Why Do Painting Contractor’s Prices Vary So Much?At Brooks Painting we do a lot of estimates for paint jobs in a year. At least 1,500 a year. Yes, we look at a lot of homes and businesses each day. We do see a lot of the same things, but each project is unique in its own way. They have different prep work, different scopes, different colors, and different schedules. Price is something that inevitably comes into the discussions we have. It’s often difficult for customers to discern the differences between the various estimates they get. What makes this even harder is that there can be huge differences in the prices from one contractor to another. Hopefully we can shed some light on that.
The first reason we see big differences in pricing, is what is included in the bid. One company includes 2 coats of paint, another includes 1 coat. A lot of times you need 2 coats because of color changes, or because the surface is so dry it requires it. If they don’t spell out how many coats make sure you have them retype it, never take their word for it. Next is the level of prep work. Prep work is the base for all good paint jobs, and varies greatly. Make sure all the prep work is spelled out, step by step in writing. Again, they might verbalize it, but unless it is in writing they don’t have to do it. Next is the grade of paint. Paint prices can vary from $15 per gallon, up to $50 per gallon. There is a lot that goes into the price of paint, and that is a whole different topic. The bottom line is making sure you are comparing apple to apple on paints; it can literally add hundreds of dollars to the price difference. When you sit down to compare the bids and make your decision, it is critical to compare all areas and make sure everything you were told is in writing.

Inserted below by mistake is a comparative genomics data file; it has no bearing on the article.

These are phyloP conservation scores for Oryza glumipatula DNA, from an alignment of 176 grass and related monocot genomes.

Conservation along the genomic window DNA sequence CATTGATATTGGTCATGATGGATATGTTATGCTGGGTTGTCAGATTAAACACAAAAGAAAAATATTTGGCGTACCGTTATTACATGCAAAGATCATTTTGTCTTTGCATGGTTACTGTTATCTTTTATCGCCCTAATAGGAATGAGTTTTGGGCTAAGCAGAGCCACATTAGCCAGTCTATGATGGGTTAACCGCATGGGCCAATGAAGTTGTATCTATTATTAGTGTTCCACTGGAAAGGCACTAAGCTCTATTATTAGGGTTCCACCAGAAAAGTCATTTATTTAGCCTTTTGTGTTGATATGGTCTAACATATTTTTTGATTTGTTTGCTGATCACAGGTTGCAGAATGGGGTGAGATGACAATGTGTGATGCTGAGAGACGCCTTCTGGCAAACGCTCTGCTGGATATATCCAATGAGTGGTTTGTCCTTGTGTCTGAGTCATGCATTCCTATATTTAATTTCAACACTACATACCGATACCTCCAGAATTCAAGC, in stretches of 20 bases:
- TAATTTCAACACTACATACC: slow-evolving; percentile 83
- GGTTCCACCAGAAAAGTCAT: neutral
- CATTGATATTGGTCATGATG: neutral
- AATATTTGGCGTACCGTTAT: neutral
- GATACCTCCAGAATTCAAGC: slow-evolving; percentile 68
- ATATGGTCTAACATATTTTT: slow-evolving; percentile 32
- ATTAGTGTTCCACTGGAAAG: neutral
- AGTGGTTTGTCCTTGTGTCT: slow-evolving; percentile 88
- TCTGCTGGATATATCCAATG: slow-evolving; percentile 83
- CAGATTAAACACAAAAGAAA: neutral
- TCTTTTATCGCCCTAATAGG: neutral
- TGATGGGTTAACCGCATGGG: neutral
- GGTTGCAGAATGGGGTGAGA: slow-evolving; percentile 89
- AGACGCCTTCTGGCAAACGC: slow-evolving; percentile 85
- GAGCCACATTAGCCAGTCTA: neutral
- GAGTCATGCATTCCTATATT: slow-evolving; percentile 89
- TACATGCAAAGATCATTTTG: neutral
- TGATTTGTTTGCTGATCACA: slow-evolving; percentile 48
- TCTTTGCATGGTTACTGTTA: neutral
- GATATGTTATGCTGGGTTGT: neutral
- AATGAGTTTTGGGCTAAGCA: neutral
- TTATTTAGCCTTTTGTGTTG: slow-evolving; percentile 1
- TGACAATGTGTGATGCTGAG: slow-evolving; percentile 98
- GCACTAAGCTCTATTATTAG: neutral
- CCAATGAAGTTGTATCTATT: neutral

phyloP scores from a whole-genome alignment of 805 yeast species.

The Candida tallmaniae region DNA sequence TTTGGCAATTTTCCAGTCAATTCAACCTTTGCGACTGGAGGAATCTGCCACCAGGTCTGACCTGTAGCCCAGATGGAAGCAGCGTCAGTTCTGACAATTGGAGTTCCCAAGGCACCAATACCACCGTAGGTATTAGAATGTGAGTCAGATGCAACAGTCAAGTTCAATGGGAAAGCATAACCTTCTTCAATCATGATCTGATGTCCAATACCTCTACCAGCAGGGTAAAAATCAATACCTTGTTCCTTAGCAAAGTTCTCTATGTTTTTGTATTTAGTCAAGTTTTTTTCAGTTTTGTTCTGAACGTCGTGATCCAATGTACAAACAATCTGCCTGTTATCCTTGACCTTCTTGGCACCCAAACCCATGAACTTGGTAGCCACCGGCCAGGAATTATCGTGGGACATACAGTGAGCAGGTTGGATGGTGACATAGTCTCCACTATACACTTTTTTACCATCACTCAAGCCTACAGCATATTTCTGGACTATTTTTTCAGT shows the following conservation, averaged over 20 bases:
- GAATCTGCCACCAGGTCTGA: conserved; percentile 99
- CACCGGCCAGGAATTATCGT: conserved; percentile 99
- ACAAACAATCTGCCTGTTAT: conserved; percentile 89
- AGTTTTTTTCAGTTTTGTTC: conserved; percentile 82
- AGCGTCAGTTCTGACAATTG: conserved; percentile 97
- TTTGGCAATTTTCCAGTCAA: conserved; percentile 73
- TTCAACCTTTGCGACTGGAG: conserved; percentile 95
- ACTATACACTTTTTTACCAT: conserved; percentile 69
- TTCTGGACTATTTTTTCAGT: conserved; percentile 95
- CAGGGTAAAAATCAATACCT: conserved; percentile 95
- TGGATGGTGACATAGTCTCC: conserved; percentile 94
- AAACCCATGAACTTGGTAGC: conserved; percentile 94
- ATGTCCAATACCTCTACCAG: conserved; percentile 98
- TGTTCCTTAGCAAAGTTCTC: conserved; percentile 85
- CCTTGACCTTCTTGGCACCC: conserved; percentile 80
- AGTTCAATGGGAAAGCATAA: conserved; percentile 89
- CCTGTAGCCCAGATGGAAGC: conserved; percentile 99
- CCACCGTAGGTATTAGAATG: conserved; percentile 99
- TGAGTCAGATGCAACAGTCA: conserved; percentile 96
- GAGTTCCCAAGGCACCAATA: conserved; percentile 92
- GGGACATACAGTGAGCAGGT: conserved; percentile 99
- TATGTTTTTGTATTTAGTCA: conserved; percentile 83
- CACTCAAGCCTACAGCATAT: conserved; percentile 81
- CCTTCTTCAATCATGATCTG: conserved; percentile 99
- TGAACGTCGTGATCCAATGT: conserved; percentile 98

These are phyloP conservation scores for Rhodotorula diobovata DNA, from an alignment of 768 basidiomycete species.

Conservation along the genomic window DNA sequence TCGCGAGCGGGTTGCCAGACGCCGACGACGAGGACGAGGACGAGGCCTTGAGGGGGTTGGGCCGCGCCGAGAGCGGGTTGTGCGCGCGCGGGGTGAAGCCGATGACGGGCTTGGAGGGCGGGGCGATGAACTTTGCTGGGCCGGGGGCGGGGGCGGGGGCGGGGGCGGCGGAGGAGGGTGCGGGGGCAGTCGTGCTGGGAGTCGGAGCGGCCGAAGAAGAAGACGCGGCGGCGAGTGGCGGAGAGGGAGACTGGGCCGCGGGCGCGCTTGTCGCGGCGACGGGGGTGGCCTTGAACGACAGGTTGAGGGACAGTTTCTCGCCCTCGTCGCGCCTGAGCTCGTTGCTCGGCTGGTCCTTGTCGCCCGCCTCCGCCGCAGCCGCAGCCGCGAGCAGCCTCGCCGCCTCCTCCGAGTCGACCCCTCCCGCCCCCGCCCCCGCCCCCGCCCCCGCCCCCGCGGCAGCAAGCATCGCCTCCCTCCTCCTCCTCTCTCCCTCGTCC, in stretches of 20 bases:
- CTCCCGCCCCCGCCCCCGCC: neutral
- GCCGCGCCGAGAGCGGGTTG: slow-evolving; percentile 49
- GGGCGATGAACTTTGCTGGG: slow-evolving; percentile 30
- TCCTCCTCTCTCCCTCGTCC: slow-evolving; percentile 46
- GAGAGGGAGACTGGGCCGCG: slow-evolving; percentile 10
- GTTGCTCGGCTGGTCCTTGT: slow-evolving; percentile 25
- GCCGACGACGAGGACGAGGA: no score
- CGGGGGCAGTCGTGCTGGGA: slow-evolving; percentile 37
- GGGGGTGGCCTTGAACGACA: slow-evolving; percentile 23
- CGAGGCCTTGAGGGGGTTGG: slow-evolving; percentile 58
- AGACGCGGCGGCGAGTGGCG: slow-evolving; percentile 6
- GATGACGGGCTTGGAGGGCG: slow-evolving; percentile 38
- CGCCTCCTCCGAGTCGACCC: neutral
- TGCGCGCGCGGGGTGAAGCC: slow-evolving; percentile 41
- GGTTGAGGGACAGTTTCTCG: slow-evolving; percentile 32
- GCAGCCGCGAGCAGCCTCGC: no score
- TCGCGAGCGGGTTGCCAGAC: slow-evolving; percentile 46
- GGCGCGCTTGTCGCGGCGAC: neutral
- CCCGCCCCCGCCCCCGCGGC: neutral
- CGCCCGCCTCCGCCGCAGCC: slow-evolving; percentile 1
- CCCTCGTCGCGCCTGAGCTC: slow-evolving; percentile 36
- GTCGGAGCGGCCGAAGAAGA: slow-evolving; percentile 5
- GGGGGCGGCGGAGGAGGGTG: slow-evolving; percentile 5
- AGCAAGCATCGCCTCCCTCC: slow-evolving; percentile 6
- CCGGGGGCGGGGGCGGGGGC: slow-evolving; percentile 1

The second reason for price differences we see a lot is lack of knowledge by the contractor. They may be a new company and not have a good process for estimating a project. They may have lots of experience as a painter, and remember how long that last house took them to paint. The problem is they don’t measure and figure out each item they will do, they just guess. Sometimes they make money, sometimes they lose money. They may not really know what their costs are. Many painters become painting contractors, and think “I made $20/hour working for this guy, I’ll charge $30 and make more money.” They don’t realize all the taxes and extra costs that they will now incur. A real good gage for a client to know if they are getting an accurate estimate is what the company does during the estimate. Do they ask lots of questions and write them down? How much time do they spend with you? At Brooks Painting we spend on average an hour per estimate at the client’s home. Do they actually measure the job, or do they just eyeball it? The more questions, the more time spent, is directly related to the detail of the written estimate.
When it comes time to choose your painting contractor for your next project, take the time and compare your estimates. Look at them side by side, compare the level of detail, make sure everything thing they told you is written down, compare they paints they are specifying. Above all else make sure you are comfortable with them, like them, trust them, and check their references.